Spatial Modeling of the Tradeoff between Sea Turtle Take Reduction and Economic Returns in the Hawaii Longline Fishery


This study constructed a spatial bio-economic model to support decision-making for Hawaii-based longline swordfish fishery management and explore alternative management measures to reduce interactions with sea turtles. Generalized Additive Models (GAMs) were applied to Hawaii longline logbook data to examine and predict sea turtle interactions in response to changes in spatial and temporal distributions of fishing effort and oceanographic conditions. A cost function was built into the model to support economic analyses and estimation of net revenue returns. Through simulation analyses of time-and-area closures, this research provided a tool for assessing the tradeoffs between reductions of sea turtle interactions and resulting economic returns under different policy options, including the current mandated caps on sea turtle interactions. The model can be extended to explore potential modifications to the existing regulations for the Hawaii-based shallow-set pelagic longline fishery.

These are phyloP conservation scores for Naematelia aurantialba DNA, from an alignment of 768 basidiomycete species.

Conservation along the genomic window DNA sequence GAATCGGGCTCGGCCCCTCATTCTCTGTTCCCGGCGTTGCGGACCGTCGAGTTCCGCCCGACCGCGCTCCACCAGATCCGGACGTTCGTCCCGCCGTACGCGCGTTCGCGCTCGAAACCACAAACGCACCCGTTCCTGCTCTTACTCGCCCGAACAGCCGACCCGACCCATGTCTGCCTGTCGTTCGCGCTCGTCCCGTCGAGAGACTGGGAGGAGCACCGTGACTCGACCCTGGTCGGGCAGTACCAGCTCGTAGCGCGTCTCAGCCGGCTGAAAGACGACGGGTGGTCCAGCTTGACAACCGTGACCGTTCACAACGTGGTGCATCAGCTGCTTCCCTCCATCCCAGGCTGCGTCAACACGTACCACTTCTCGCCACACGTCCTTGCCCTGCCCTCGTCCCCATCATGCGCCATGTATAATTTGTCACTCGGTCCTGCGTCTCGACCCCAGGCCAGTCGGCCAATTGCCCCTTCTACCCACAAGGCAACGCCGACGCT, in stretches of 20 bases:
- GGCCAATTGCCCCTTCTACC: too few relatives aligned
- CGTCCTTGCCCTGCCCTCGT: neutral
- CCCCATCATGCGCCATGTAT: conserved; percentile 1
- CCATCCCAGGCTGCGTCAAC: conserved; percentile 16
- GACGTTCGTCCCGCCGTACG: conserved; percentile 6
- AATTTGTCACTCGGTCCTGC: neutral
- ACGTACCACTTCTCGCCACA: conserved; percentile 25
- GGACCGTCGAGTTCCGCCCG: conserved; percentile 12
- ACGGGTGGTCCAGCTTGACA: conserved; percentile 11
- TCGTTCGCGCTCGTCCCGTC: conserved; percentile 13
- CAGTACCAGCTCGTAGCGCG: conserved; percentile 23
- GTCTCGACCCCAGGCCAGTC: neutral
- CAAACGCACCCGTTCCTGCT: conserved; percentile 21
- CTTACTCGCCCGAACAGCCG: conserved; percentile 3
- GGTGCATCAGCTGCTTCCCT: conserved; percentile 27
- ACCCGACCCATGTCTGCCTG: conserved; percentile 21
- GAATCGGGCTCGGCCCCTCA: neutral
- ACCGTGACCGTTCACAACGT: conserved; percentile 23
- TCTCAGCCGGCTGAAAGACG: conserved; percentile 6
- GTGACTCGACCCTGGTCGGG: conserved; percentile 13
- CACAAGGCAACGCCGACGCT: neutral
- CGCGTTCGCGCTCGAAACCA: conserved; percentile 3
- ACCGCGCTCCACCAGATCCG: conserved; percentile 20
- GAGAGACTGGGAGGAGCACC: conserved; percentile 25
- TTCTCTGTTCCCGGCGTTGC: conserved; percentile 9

Reports and Publications

Li S, Pan M
2012. Fishing Opportunities under the Sea Turtle Interaction Caps—A Spatial Bi-economic Model for the Hawaii-based Longline Swordfish. SOEST 11-02 JIMAR Contribution 11-378, 40p.
Pan M, Li S
(In press). Evaluation of Fishing Opportunities Under the Sea Turtle Interaction Caps - A Decision Support Model for the Hawaii-based Longline Swordfish Fishery Management. Special Issue in Marine Fisheries Review.


Pan M, Li S
2008. Fisheries policy designs in response to climate changes: a case study of the Hawaii-based longline swordfish fishery. Global Ocean Ecosystem Dynamics (GLOBEC) and FAO Symposium: Coping with global change in marine socio-ecological systems, Rome, Italy. July 8-11.